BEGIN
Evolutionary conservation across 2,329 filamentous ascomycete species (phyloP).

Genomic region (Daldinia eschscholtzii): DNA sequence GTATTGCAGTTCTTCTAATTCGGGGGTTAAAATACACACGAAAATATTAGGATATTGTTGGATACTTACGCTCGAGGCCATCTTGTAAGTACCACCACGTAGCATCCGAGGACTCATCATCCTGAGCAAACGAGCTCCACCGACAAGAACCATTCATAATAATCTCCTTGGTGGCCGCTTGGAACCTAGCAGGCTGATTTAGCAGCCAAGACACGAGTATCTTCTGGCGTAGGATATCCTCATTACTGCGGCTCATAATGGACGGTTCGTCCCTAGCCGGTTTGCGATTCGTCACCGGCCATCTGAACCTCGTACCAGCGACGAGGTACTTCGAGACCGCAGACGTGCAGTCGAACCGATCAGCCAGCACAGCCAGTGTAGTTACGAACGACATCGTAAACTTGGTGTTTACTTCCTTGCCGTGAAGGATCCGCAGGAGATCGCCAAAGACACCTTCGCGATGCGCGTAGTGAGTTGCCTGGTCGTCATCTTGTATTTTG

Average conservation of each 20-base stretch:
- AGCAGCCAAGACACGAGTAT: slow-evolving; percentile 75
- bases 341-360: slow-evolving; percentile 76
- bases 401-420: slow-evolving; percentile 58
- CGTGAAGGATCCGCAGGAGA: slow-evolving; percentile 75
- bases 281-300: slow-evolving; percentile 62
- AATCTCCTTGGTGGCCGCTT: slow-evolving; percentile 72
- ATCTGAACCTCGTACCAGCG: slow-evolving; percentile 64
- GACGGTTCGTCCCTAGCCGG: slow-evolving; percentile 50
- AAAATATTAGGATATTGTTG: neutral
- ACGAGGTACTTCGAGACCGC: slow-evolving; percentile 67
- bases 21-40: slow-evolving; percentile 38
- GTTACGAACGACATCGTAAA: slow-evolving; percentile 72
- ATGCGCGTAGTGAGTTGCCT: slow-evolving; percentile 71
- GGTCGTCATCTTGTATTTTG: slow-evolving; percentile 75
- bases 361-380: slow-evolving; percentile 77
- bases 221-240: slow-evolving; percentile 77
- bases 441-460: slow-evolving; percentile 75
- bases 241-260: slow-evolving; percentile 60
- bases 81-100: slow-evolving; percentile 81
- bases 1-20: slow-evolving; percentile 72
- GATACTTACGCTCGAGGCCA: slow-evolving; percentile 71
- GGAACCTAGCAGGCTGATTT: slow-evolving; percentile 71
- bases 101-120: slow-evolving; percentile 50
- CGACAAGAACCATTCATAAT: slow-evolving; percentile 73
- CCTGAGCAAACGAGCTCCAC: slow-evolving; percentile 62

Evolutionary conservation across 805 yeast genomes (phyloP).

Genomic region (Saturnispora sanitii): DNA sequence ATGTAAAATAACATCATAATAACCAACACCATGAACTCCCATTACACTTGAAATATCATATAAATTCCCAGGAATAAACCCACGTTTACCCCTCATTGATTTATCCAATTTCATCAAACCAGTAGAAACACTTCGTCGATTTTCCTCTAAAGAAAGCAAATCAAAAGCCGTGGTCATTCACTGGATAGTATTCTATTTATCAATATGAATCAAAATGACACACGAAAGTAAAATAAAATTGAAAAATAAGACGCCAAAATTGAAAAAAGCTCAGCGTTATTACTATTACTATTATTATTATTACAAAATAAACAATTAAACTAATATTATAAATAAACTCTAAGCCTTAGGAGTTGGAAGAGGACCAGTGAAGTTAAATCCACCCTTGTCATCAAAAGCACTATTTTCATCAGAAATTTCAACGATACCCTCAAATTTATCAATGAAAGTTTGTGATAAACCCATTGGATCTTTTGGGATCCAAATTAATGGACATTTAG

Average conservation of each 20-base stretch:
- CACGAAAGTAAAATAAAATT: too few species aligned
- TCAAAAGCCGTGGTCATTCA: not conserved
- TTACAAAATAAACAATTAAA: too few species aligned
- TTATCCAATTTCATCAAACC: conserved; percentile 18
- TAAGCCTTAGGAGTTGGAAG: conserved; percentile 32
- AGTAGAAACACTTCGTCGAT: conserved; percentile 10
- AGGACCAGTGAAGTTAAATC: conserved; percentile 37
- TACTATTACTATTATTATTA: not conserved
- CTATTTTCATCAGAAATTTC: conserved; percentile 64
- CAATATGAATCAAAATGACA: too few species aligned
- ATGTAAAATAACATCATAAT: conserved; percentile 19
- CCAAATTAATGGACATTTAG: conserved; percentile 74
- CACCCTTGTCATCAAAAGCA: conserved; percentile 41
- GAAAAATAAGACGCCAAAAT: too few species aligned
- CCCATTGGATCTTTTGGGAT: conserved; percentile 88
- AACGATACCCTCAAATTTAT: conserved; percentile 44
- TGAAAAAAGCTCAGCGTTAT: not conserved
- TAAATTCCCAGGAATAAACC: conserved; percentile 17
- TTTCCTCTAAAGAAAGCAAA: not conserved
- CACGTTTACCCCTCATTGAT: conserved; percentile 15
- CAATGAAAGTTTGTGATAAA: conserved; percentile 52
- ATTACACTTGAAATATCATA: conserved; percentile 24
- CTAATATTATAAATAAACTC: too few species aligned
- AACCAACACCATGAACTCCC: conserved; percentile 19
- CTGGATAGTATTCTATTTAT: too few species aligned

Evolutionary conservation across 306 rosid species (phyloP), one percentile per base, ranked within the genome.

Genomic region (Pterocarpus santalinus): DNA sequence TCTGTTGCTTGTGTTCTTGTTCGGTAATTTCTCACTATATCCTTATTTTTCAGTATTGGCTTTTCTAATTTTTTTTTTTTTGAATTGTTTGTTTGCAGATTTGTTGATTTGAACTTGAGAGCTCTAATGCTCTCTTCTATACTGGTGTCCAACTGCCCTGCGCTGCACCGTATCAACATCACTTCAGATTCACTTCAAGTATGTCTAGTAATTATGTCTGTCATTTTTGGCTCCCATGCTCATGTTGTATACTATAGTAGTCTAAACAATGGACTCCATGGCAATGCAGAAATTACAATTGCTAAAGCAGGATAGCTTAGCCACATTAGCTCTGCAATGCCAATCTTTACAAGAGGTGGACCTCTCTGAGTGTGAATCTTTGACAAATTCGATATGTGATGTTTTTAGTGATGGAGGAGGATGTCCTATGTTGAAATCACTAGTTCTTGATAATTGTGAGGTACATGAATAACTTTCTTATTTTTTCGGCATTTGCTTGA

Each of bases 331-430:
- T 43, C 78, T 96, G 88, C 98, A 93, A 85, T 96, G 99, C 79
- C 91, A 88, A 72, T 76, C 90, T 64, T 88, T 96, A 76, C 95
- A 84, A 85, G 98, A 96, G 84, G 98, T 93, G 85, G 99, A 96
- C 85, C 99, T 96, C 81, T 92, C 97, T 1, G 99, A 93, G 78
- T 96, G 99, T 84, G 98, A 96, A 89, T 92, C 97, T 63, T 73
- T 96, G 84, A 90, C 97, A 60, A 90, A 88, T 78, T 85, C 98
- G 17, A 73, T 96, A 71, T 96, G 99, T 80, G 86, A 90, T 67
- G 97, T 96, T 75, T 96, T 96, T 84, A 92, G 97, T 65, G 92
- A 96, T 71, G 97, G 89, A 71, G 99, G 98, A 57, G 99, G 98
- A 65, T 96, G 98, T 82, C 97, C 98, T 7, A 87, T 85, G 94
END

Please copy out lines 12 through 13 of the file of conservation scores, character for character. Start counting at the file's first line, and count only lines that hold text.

- AAAATATTAGGATATTGTTG: neutral
- ACGAGGTACTTCGAGACCGC: slow-evolving; percentile 67